“I think there may be difficulties here,” Schier said. “On the other hand, do Democratic legislators basically want to close the Legislature over this?”

Constitutional amendment

The forum took place a day after the first court hearing in Dusosky v. Fischbach, the lawsuit pitting Sen./Lt. Gov. Michelle Fischbach against a constituent who wants to force her from the Senate on grounds that she can’t hold two offices at once.

There was some sniping on that Wednesday, with Daudt saying the suit is calculated to throw the Senate into a paralyzing 33-33 tie — assuming recently resigned Sen. Dan Schoen, R-St. Paul Park, gets replaced by another Democrat after Tuesday’s special election, and the court unseats Fischbach.

He scoffed when Bakk said the suit is instead purely a constitutional question that has nothing to do with the Senate.

“Nothing to do with the Senate!” Daudt said. “It’s only the first thing [Bakk] thinks about in the morning when he wakes up and the last thing he thinks about before he goes to bed — being the majority leader of the Senate.”

Yet there was unanimous interest in correcting the succession plan that forced Fischbach to ascend to lieutenant governor — a job she does not want — after Dayton elevated his former lieutenant, Tina Smith, to the U.S. Senate.

All four leaders expressed interest in a constitutional ballot measure in 2018 that would allow governors to appoint new lieutenant governors if the post becomes vacant.

“I think a constitutional amendment to give the governor his choice and have that person approved by the Senate is definitely worthy of debate,” Benson said.

Other ideas for constitutional amendments — one possibly to permanently dedicate auto-parts sales taxes to highway maintenance and another to keep the government partially funded in the event of a shutdown — were met with less uniform interest.

Bakk said he wonders if any constitutional amendments will actually end up on the ballot this year. The 2012 amendment to outlaw gay marriage backfired on Republicans, he noted, driving up DFL turnout and leading to defeat.

That might make Republicans skittish about offering any amendments this year, he said, particularly given the party’s low turnout in last week’s statewide caucuses.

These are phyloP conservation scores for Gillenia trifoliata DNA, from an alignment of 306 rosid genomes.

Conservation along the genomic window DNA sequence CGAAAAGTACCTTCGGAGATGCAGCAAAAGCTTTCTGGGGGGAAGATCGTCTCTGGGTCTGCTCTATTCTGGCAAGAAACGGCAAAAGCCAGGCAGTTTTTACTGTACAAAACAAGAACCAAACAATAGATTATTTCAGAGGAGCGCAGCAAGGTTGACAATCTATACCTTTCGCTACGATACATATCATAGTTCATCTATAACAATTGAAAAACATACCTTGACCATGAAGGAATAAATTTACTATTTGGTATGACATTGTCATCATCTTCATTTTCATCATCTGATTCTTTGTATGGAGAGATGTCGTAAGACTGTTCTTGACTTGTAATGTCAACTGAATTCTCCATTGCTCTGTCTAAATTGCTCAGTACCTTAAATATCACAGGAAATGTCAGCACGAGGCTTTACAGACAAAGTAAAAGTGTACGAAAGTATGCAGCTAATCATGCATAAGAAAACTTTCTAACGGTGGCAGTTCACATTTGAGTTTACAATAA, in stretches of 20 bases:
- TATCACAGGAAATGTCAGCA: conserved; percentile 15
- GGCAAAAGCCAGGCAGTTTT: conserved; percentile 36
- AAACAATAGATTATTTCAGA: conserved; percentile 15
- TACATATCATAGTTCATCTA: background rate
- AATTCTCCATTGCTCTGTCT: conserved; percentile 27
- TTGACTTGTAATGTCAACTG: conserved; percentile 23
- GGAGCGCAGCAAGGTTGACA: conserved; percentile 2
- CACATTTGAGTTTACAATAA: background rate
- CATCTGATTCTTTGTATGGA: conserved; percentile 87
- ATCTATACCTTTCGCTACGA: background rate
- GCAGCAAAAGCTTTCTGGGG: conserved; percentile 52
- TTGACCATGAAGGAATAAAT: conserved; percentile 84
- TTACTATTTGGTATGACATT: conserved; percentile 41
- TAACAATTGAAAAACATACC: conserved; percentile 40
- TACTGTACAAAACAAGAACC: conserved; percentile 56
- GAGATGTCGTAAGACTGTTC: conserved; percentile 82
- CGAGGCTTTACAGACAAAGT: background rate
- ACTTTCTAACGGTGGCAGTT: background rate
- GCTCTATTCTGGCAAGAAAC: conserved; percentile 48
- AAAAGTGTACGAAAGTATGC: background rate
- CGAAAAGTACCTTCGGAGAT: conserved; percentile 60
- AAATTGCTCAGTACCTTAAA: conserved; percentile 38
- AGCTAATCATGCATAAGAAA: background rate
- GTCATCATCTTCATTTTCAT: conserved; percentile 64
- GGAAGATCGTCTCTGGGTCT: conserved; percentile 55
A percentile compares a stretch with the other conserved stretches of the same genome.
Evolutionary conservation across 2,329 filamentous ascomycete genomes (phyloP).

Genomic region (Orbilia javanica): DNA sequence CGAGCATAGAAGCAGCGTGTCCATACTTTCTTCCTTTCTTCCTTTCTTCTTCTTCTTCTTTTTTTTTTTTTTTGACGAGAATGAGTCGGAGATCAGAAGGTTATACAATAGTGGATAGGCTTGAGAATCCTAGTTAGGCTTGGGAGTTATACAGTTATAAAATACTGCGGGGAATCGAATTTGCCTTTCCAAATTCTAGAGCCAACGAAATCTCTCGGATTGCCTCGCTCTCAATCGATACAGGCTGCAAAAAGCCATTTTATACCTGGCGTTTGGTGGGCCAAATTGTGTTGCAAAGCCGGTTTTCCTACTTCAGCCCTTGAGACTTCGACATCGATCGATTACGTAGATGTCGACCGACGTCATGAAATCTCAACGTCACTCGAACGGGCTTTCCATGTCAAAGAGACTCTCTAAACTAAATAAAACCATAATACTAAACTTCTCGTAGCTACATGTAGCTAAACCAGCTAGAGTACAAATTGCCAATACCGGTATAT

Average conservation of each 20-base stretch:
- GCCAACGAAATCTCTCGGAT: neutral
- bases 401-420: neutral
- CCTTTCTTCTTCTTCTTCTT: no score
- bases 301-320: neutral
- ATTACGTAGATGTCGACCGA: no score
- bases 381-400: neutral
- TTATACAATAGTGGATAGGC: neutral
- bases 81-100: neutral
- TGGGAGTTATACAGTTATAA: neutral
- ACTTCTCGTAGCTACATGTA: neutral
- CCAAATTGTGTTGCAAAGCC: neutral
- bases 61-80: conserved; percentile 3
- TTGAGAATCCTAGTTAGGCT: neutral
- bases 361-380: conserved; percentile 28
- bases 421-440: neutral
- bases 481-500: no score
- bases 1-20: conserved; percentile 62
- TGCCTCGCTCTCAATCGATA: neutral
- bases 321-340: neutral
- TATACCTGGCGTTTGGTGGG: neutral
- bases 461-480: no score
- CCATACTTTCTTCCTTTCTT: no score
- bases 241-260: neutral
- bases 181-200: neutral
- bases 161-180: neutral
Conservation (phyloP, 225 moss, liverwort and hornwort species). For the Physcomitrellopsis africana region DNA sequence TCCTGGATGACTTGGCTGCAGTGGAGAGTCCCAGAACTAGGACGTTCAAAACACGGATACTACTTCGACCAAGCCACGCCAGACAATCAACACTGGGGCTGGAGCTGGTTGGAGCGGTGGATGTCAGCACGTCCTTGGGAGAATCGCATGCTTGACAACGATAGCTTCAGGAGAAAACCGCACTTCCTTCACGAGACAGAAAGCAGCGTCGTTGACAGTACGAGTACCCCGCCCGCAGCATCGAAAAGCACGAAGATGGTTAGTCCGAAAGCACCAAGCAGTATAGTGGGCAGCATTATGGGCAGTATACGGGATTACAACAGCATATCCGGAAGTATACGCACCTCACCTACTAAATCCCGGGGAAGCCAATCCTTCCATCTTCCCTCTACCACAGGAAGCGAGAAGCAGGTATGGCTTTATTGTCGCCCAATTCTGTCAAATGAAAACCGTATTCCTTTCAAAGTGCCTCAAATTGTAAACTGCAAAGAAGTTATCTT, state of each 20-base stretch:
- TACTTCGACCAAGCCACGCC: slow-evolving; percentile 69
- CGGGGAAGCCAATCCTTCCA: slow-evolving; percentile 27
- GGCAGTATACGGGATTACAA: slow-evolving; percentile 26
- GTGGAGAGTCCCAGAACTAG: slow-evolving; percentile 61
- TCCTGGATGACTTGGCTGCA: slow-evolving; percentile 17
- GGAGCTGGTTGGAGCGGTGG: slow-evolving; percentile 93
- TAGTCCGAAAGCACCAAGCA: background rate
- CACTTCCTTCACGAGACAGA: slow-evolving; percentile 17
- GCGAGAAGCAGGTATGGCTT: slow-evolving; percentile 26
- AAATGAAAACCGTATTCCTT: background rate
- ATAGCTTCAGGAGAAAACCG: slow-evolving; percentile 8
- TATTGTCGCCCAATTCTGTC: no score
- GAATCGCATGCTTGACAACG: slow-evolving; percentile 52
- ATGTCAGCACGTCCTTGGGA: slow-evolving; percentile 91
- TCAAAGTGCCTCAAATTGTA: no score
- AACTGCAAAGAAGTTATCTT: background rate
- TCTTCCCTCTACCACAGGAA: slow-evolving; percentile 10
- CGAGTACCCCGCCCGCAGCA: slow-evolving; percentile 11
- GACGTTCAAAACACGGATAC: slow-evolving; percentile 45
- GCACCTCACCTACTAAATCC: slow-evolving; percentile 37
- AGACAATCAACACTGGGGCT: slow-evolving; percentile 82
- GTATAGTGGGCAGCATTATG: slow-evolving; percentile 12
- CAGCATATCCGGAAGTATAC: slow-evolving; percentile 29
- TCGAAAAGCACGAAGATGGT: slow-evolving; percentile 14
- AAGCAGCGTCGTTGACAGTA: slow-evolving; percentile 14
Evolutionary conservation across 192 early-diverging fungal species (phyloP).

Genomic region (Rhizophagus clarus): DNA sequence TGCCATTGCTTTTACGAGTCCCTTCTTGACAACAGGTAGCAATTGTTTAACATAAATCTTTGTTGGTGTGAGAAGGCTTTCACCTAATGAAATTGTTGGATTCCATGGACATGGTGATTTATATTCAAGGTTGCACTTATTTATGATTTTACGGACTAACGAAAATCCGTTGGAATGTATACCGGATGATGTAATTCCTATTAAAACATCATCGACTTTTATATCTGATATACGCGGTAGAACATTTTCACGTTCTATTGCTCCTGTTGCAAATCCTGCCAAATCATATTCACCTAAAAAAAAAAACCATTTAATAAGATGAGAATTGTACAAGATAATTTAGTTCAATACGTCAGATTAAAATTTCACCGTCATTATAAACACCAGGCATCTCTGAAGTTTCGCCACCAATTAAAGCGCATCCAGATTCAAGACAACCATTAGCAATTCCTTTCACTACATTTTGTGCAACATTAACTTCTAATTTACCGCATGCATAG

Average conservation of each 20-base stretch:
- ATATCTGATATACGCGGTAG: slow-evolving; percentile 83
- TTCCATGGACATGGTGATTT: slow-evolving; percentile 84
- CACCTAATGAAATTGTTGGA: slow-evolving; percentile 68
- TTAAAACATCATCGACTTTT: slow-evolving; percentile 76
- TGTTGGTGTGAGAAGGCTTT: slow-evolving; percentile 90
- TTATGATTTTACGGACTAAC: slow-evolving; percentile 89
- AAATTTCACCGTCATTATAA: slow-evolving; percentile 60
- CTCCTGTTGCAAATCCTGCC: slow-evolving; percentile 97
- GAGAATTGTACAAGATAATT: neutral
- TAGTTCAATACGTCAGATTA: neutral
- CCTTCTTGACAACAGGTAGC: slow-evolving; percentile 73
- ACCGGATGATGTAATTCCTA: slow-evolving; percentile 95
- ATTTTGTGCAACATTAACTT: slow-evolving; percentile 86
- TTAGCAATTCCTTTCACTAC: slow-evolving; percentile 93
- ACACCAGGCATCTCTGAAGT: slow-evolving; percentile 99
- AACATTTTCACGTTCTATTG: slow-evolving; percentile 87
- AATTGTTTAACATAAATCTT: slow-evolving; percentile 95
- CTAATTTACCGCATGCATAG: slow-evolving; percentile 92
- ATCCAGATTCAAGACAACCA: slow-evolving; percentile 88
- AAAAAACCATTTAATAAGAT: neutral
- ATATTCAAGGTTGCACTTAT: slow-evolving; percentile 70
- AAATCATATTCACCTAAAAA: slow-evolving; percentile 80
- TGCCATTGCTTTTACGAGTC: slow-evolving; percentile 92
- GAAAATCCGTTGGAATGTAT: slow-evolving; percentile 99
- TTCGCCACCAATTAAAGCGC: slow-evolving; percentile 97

“My instinct is that the GOP leadership will be skeptical about putting things on the ballot,” Bakk said. “I think there is probably a little anxiety about putting anything on.”

Sexual harassment

Several new ideas were floated for dealing with the sexual harassment controversy that has swept the nation and led to the resignations of two state legislators and U.S. Sen. Al Franken.

Benson suggested that the Legislature’s existing human resources offices could be opened to lobbyists and others whose livelihoods depend on working at the Capitol, but who are not actual employees there.

Speaking after the meeting, Hortman was dubious about that. She said a lobbyist or reporter subjected to harassment by a House member, for example, is unlikely to report it to human resources employees who get hired and fired at the will of the speaker. That could endanger that person’s career, she said.

She was equally skeptical about Bakk’s idea, which would create a new sexual harassment reporting entity under the purview of the Legislative Coordinating Commission (LCC). While that body is ostensibly nonpartisan, its oversight panel is controlled the majority party, she said.

“The LCC decided to sue the governor this summer,” she said. “You might have noticed there weren’t Democratic votes for that.”

Hortman said her preference would be to use an entity like the Office of Administrative Hearings to adjudicate disputes. “It needs to be something more judicial,” she said.

She was also open to an idea pitched by Minnesota Management and Budget Commission Myron Frans. He has said the executive branch plans to establish an independent investigative and reporting office for sexual harassment complaints and would be open to sharing that resource with the Legislature.

Bakk, too, said that could work — but only for people not actually employed by the legislative branch. For others, a shared legislative-executive office could create separation of powers problems, he said.

Whatever the ultimate solution, Daudt said legislators need to act. He announced that a new Rules Committee subcommittee, to be chaired by Assistant House Majority Leader Joyce Peppin, R-Rogers, is being formed to oversee “workplace safety and respect.”